On Sunday, Mother Nature decided to start melting all the nice snow that fell on Friday. Thankfully, there is still plenty of snow left on the slopes, so I decided to head to Liberty Mountain for a late afternoon and early evening of skiing. I heeded advice from DCSki Columnist Matthew Graham: on Super Bowl Sunday, the game acts like a magnet, pulling away skiers and snowboarders from the slopes. Sure enough, by 3:30 p.m., a long line of cars was already leaving Liberty Mountain just as I arrived.

Great views from the top of Liberty Mountain. Photo by M. Scott Smith.

It was warm enough to unzip those under-arm zippers on the ski jacket, but despite the warmup, the snow conditions were excellent. Lots of snow everywhere, and while it was soft, it wasn’t sticky.

This was only my second time to Liberty Mountain, but despite being smaller than Whitetail (my “home” mountain), Liberty is starting to grow on me. I was skiing with friends, which made the slower lifts seem not-so-slow. And while shorter in length and not as wide as the slopes at Whitetail, the trails are more interesting, often meandering their way down the mountain.

Temperatures on Super Bowl Sunday at Liberty Mountain rose into the low 50s. Photo by M. Scott Smith.

We spent most of our time on the backside of Liberty, alternating between Lower Strata, Lower Eastwind, Lower Ultra, and Heavenly. I made a few runs down double-black diamond Upper Strata, which had some impressive moguls. It’s steep but the steepness only lasts a few turns before transitioning into a mellow intermediate.

Despite the warmup on Sunday, snow conditions were excellent. Photo by M. Scott Smith.

As the sun began its colorful dip towards the horizon, we spent time on White Lightning, which was in great shape and a lot of fun. By now we had the slope almost entirely to ourselves.

Crowds thinned out by early evening as skiers went home to watch the Super Bowl. Photo by M. Scott Smith.

It was a truly wonderful evening. Great snow, pleasant temperatures, few crowds, great company, great views, and a great sunset. What’s not to like? After saying goodbye to Liberty Mountain, we stopped at Food 101 for dinner, a nice little cafe in downtown Gettysburg.

A beautiful sunset closes out the evening at Liberty Mountain Resort. Photo by M. Scott Smith.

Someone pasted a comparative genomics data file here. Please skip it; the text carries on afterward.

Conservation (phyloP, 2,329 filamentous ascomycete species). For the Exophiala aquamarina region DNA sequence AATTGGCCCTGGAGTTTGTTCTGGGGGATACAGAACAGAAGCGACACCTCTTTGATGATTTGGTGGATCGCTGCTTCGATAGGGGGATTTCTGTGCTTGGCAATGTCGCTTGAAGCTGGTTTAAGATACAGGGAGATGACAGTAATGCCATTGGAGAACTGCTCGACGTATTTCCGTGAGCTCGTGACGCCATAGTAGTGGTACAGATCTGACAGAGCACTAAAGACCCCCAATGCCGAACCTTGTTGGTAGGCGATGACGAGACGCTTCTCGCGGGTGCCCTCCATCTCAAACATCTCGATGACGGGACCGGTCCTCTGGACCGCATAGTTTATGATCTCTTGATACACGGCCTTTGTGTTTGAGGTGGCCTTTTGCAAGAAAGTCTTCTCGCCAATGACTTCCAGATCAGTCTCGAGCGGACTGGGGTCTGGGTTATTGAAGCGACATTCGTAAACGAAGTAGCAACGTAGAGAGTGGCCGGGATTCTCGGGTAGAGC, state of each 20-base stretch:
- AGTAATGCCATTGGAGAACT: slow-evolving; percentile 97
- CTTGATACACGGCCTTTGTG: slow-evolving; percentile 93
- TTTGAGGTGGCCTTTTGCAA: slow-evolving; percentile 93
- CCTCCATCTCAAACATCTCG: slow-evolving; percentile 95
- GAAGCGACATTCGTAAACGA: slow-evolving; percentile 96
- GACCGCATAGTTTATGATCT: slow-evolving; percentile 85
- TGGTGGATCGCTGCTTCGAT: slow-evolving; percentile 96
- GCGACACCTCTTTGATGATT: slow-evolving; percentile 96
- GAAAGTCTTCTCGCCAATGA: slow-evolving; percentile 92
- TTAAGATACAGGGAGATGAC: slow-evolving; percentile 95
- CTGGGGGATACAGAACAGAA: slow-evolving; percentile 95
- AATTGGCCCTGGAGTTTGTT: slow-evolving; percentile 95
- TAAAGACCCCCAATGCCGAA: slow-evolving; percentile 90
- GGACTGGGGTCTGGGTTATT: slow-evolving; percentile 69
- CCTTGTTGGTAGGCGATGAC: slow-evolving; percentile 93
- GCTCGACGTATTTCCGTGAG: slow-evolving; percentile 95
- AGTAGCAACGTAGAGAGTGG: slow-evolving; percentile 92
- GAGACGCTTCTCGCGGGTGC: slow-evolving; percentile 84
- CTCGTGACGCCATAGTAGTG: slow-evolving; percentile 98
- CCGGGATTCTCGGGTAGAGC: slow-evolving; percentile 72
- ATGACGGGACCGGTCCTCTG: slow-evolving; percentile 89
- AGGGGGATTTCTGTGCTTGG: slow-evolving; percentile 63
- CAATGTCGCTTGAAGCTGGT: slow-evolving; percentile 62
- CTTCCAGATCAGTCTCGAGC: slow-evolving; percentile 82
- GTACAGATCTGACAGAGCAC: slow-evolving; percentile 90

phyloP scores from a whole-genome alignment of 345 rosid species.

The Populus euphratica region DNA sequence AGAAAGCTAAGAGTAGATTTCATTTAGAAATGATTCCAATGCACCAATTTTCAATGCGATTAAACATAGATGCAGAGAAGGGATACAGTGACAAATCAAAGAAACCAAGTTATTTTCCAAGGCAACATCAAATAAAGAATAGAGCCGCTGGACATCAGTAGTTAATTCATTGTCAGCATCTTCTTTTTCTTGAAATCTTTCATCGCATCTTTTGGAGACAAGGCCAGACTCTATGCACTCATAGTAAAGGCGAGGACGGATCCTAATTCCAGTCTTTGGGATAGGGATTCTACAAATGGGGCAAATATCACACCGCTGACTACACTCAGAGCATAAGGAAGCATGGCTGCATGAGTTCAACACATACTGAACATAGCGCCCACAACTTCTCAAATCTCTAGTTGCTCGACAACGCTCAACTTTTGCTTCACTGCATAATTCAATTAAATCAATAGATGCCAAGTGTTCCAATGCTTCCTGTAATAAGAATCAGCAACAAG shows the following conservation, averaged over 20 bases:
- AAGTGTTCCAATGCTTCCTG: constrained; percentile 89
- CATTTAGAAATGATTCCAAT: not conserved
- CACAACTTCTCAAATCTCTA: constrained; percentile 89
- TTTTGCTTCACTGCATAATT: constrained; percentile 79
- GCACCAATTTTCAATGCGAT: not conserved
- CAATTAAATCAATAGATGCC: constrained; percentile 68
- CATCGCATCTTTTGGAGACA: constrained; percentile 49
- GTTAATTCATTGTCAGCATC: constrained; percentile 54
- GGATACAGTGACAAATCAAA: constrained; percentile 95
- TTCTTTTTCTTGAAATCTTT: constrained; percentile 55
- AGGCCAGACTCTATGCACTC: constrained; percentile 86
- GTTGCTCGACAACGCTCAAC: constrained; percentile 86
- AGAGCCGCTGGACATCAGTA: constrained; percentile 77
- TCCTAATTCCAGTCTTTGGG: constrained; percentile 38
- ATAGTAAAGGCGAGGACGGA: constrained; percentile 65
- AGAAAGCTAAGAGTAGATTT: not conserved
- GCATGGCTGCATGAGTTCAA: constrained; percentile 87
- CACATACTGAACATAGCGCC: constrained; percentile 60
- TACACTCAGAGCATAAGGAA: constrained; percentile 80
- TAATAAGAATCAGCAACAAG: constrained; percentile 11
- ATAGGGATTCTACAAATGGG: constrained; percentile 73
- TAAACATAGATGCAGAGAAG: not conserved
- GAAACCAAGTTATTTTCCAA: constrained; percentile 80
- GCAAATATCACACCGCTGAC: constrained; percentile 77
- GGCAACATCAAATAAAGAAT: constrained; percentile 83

About M. Scott Smith

M. Scott Smith is the founder and Editor of DCSki. Scott loves outdoor activities such as camping, hiking, kayaking, skiing, and mountain biking. He is an avid photographer and writer.

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Reader Comments

JimK - DCSki Columnist
February 5, 2019
Member since 01/14/2004 🔗
2,974 posts

Nice report.  It was a prime weekend for mid-Atlantic skiing.  Gosh, your photos really POP!

February 8, 2019
Member since 03/8/2018 🔗
518 posts

Nice report.

I hit Roundtop on Sunday and had a similar experience.  Only issue was things started to get icy as the temperature dropped.  Slopes cleared out nicely though.  Didn't have to wait long for a lift, especially once the Super Bowl started.  Lifties were nice and posted scores at the bottom of the lifts.

bousquet19 - DCSki Supporter 
February 9, 2019
Member since 02/23/2006 🔗
780 posts


I always enjoy reading about attractions and events in nearby communities when the article's focus is on skiing.  Well done!  My family has gone to downtown Frederick for their annual Chrustmas festival when the places of worship have open houses featuring music, nativity scenes, belltower tours ... and cookies!  We didn't know about Fire in Ice but will put that on our calendar for next winter.

Liberty and Whitetail are my home areas these days.  (That loyalty may change if Peak Resorts discontinues the senior discount, but that's  a topic for another day.)  Have to agree with what you said in comparing these two mountains' lifts and layouts.  WT provides a greater vert and a faster main lift, while Liberty's meandering layout is considerably more interesting to us wanderers.   Both are well-run with comfortable lodges, and they have the infrastructure and managerial moxie to recover quickly after warm weather.

And JimK is right: your photos are invariably eye-catchers.